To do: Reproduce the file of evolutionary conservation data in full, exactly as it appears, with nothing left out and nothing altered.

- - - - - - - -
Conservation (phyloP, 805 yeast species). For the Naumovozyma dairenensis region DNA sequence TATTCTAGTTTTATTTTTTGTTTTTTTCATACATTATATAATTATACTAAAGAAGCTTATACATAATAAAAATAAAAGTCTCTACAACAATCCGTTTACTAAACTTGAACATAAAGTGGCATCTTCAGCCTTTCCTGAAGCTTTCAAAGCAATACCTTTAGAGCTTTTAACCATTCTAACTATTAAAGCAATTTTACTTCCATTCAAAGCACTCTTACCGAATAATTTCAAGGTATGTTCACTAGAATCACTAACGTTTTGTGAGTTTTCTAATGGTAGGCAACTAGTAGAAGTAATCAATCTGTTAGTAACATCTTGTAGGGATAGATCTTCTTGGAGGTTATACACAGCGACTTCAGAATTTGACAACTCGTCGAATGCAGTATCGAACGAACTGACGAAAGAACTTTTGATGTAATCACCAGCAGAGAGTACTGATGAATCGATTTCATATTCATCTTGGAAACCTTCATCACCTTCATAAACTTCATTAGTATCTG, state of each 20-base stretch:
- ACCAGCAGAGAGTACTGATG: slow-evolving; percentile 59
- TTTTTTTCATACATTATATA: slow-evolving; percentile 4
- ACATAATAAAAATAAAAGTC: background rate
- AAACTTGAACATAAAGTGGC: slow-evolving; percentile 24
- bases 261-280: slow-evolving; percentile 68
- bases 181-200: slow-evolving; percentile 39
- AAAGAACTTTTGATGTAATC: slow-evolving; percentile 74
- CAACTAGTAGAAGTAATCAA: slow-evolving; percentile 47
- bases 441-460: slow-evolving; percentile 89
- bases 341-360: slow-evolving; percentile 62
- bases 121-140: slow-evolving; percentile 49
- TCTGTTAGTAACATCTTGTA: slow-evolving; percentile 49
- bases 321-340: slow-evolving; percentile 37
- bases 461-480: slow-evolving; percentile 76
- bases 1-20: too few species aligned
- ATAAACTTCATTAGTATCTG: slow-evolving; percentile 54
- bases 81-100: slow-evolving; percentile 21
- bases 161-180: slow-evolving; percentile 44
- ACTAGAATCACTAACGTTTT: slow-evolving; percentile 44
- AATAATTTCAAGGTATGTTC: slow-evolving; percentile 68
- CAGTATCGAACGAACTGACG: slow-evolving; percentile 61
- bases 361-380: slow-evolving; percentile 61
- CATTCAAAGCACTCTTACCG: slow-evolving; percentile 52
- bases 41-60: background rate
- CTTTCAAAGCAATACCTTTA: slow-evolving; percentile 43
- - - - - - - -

Conservation (phyloP, 805 yeast species). For the Naumovozyma dairenensis region DNA sequence TATTCTAGTTTTATTTTTTGTTTTTTTCATACATTATATAATTATACTAAAGAAGCTTATACATAATAAAAATAAAAGTCTCTACAACAATCCGTTTACTAAACTTGAACATAAAGTGGCATCTTCAGCCTTTCCTGAAGCTTTCAAAGCAATACCTTTAGAGCTTTTAACCATTCTAACTATTAAAGCAATTTTACTTCCATTCAAAGCACTCTTACCGAATAATTTCAAGGTATGTTCACTAGAATCACTAACGTTTTGTGAGTTTTCTAATGGTAGGCAACTAGTAGAAGTAATCAATCTGTTAGTAACATCTTGTAGGGATAGATCTTCTTGGAGGTTATACACAGCGACTTCAGAATTTGACAACTCGTCGAATGCAGTATCGAACGAACTGACGAAAGAACTTTTGATGTAATCACCAGCAGAGAGTACTGATGAATCGATTTCATATTCATCTTGGAAACCTTCATCACCTTCATAAACTTCATTAGTATCTG, state of each 20-base stretch:
- ACCAGCAGAGAGTACTGATG: slow-evolving; percentile 59
- TTTTTTTCATACATTATATA: slow-evolving; percentile 4
- ACATAATAAAAATAAAAGTC: background rate
- AAACTTGAACATAAAGTGGC: slow-evolving; percentile 24
- bases 261-280: slow-evolving; percentile 68
- bases 181-200: slow-evolving; percentile 39
- AAAGAACTTTTGATGTAATC: slow-evolving; percentile 74
- CAACTAGTAGAAGTAATCAA: slow-evolving; percentile 47
- bases 441-460: slow-evolving; percentile 89
- bases 341-360: slow-evolving; percentile 62
- bases 121-140: slow-evolving; percentile 49
- TCTGTTAGTAACATCTTGTA: slow-evolving; percentile 49
- bases 321-340: slow-evolving; percentile 37
- bases 461-480: slow-evolving; percentile 76
- bases 1-20: too few species aligned
- ATAAACTTCATTAGTATCTG: slow-evolving; percentile 54
- bases 81-100: slow-evolving; percentile 21
- bases 161-180: slow-evolving; percentile 44
- ACTAGAATCACTAACGTTTT: slow-evolving; percentile 44
- AATAATTTCAAGGTATGTTC: slow-evolving; percentile 68
- CAGTATCGAACGAACTGACG: slow-evolving; percentile 61
- bases 361-380: slow-evolving; percentile 61
- CATTCAAAGCACTCTTACCG: slow-evolving; percentile 52
- bases 41-60: background rate
- CTTTCAAAGCAATACCTTTA: slow-evolving; percentile 43